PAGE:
Cyclists have a fair rumble grumble
The S.C. Department of Transportation says it is “committed to ... providing better and safer accommodations for people who choose to walk or cycle.” Sometimes, it’s hard to tell.
Even after enjoying unmitigated success with the Arthur Ravenel Jr. Bridge’s bike and pedestrian lane, the DOT continues to miss opportunities to make the state’s streets and roads more bike-friendly. In fact, one local project actually makes bicyclists more unsafe.
The DOT is grinding rumble strips into the edges of some roads to alert motorists when they are too close and avert accidents that occur when vehicles leave the road. To date, about 350 miles of road in Charleston, Berkeley and Dorchester counties have been rumble-stripped. Of the state’s 40,000 miles of roads, almost 4,000 have been rumbled.
Generally it’s a good idea. But not always. Consider the 12 miles on Wadmalaw Island’s portion of Maybank Highway between Church Creek and Rockville. That scenic stretch has been popular with bicyclists, in part because it was repaved to include a 1.5- or 2-foot apron on both sides, giving cyclists some separation from motorists. But rumble strips have changed the outlook for cyclists.
DOT began its rumble strip program in 2008-2009 after the Federal Highway Administration identified South Carolina as one of the states to get its support for decreasing the number of road departure collisions.
About 60 percent of fatal crashes are due to road departures. Statistically, South Carolina was among the worst in the country.
Rumble strips are considered a cost-effective way to combat road departure accidents. When a driver falls asleep or is distracted and drifts to the outside of the lane, he runs over the ridges scraped into the road, making noise and causing the vehicle to vibrate. It can be enough to startle him so he can correct his path.
But rumble strips can be a danger to bicyclists if accommodations aren’t made. They can cause cyclists to lose control of their bikes and fall. They also can damage bicycle wheels, cause flat tires and shake loose parts off the bicycle.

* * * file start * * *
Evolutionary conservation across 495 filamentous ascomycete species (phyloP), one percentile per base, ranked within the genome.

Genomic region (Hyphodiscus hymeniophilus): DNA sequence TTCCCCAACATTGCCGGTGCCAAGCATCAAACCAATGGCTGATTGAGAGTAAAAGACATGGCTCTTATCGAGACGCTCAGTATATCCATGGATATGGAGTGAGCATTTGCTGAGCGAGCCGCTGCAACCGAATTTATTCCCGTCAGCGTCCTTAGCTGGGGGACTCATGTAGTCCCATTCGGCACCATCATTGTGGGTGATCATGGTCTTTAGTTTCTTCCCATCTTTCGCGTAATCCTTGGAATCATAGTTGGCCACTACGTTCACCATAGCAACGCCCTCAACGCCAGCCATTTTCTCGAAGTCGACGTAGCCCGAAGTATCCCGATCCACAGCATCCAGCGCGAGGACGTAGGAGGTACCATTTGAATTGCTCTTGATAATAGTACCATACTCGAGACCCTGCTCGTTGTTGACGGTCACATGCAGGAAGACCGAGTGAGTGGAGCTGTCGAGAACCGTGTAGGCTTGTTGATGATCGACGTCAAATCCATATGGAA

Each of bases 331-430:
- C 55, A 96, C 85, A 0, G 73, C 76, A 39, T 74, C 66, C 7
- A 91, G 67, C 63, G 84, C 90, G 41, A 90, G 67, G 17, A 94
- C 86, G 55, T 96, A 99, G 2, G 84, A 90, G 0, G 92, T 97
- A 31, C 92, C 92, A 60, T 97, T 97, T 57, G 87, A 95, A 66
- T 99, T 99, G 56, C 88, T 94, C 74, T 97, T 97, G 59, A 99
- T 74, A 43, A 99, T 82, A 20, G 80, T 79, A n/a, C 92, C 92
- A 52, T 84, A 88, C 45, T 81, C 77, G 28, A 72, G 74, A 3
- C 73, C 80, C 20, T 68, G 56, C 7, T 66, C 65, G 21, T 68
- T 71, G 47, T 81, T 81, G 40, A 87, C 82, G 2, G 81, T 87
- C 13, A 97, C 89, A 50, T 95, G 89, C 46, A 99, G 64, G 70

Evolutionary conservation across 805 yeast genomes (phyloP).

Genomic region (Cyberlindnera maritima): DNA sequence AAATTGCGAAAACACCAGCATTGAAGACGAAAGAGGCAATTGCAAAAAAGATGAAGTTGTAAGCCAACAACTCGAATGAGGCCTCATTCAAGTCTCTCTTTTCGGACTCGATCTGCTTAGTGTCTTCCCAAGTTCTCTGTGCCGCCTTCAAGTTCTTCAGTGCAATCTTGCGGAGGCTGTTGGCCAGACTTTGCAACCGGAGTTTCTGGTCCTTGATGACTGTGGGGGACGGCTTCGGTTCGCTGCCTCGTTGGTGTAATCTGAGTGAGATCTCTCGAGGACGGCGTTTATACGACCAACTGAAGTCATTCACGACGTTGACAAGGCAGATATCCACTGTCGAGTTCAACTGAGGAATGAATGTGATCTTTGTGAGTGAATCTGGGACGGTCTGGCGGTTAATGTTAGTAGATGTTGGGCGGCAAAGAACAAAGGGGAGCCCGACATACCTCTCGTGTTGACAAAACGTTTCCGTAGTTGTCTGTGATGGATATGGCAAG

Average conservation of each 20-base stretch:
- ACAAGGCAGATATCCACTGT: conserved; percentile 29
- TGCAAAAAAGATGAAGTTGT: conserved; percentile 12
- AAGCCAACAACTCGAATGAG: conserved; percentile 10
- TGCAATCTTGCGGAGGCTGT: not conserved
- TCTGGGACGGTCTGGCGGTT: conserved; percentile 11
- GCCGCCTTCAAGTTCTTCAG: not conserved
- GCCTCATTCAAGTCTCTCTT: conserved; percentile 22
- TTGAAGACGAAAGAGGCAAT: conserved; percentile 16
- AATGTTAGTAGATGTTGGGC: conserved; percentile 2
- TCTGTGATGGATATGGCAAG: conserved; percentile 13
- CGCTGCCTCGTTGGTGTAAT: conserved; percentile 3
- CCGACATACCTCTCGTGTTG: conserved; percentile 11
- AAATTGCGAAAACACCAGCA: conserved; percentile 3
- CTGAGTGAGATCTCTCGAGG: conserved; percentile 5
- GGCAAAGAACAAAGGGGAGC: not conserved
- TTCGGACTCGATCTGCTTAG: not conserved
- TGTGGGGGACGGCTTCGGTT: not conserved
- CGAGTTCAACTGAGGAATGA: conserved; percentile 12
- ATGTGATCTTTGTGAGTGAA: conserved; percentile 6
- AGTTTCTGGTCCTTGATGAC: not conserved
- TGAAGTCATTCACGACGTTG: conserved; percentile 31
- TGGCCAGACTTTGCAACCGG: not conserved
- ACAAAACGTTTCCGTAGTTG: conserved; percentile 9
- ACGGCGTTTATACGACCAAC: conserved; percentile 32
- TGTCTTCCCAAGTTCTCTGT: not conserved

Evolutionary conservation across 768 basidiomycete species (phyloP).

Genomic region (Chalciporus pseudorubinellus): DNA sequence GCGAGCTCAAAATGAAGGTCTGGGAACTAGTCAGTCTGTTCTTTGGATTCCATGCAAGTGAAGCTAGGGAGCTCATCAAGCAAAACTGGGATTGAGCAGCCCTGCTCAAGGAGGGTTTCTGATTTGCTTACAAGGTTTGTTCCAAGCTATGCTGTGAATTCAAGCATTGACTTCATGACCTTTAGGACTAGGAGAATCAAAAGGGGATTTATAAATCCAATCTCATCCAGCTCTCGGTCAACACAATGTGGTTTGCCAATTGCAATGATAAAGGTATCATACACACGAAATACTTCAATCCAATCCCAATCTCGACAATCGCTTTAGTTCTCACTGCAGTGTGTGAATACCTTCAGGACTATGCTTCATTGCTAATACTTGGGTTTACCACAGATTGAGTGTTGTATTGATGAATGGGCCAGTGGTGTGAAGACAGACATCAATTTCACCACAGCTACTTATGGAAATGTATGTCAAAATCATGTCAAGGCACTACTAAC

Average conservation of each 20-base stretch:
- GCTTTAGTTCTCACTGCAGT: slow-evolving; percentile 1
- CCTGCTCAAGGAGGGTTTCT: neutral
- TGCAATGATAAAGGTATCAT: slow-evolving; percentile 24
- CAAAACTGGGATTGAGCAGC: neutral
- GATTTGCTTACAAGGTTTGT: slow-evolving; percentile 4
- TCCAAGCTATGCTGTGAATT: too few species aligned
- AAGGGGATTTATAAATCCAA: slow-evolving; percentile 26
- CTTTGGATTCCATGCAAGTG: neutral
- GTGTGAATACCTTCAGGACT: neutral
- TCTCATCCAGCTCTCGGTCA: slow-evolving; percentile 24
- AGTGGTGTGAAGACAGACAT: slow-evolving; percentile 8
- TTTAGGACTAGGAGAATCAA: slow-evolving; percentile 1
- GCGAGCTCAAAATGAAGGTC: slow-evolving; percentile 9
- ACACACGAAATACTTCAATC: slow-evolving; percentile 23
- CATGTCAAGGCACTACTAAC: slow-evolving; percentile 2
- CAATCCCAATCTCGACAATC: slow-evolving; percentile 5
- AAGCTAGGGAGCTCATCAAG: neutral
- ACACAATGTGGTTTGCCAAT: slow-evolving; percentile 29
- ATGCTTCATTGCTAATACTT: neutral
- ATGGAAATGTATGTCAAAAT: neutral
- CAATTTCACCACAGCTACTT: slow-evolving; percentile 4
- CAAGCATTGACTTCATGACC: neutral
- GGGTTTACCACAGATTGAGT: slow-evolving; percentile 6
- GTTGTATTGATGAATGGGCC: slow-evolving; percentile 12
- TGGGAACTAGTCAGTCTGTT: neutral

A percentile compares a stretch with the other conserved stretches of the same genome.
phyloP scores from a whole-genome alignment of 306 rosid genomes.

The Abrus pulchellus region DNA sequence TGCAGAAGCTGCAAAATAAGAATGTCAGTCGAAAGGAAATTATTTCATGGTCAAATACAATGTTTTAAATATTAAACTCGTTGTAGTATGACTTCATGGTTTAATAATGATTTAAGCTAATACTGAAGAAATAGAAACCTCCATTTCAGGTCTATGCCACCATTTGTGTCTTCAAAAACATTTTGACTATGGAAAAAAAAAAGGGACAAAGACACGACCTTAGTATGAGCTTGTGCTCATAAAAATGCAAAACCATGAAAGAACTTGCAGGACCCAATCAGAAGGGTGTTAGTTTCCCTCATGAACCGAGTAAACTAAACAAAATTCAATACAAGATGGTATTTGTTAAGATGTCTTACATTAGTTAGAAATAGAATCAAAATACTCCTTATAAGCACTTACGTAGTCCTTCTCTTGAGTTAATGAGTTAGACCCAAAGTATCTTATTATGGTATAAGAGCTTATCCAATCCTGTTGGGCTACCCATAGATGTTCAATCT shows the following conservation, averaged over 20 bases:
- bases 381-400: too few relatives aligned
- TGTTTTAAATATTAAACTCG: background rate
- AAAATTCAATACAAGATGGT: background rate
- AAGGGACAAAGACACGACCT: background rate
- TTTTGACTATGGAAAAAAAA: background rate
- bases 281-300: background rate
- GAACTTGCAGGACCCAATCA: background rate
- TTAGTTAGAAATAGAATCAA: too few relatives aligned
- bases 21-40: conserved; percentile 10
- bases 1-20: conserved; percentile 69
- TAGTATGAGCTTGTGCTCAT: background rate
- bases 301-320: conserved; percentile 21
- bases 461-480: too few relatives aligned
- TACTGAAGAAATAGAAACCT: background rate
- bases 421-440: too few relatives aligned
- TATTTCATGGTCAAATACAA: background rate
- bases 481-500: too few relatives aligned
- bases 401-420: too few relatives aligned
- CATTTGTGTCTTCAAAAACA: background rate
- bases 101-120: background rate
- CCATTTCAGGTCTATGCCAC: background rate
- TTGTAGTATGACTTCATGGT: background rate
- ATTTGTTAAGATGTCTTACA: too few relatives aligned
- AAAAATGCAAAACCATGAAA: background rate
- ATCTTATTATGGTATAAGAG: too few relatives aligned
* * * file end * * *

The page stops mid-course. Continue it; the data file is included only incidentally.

Rumble strips can do their jobs effectively, and safely, if at least four feet of unobstructed roadway shoulder remains after they have been installed. That gives bicycles a place to ride away from motor traffic.
Unfortunately, on Maybank Highway the available space after rumble stripping is more like 10 or 12 inches. That’s not enough, so bicyclists have to ride in the lane of traffic, thereby encouraging drivers who come up behind to drive in the lane meant for opposing traffic. That’s a hazard to bikers and motorists alike.
The DOT consulted with the Palmetto Cycling Coalition, a statewide non-profit, before establishing the department’s policy regarding rumble strips. That group recommended narrower strips, shallower cuts and a pattern of intermittent rather than continuous rumble strips. DOT accommodated those requests.
But instead of choosing which roads to rumble strip based on their history of road-departure accidents, the DOT established criteria based on features of roads where such accidents occur.
For example, roads must be rural. Average daily travel must be 500 vehicles or more. The speed limit must be 45 miles per hour or greater (although part of the stretch of Maybank Highway that was rumble-stripped has a speed limit of 40 mph). And the roadway cannot be part of the list of statewide designated bicycle touring routes.
But cycling advocates say the list is grossly inadequate. Certainly it doesn’t include Maybank Highway, which is — or was — a favorite with bicyclists.
The DOT wants to make roads safer for vehicles. Of course. It should. But it should be ever sensitive to making them safer for a different kind of transportation as well: bicycles.
The DOT is the Department of Transportation — not the Department of Cars.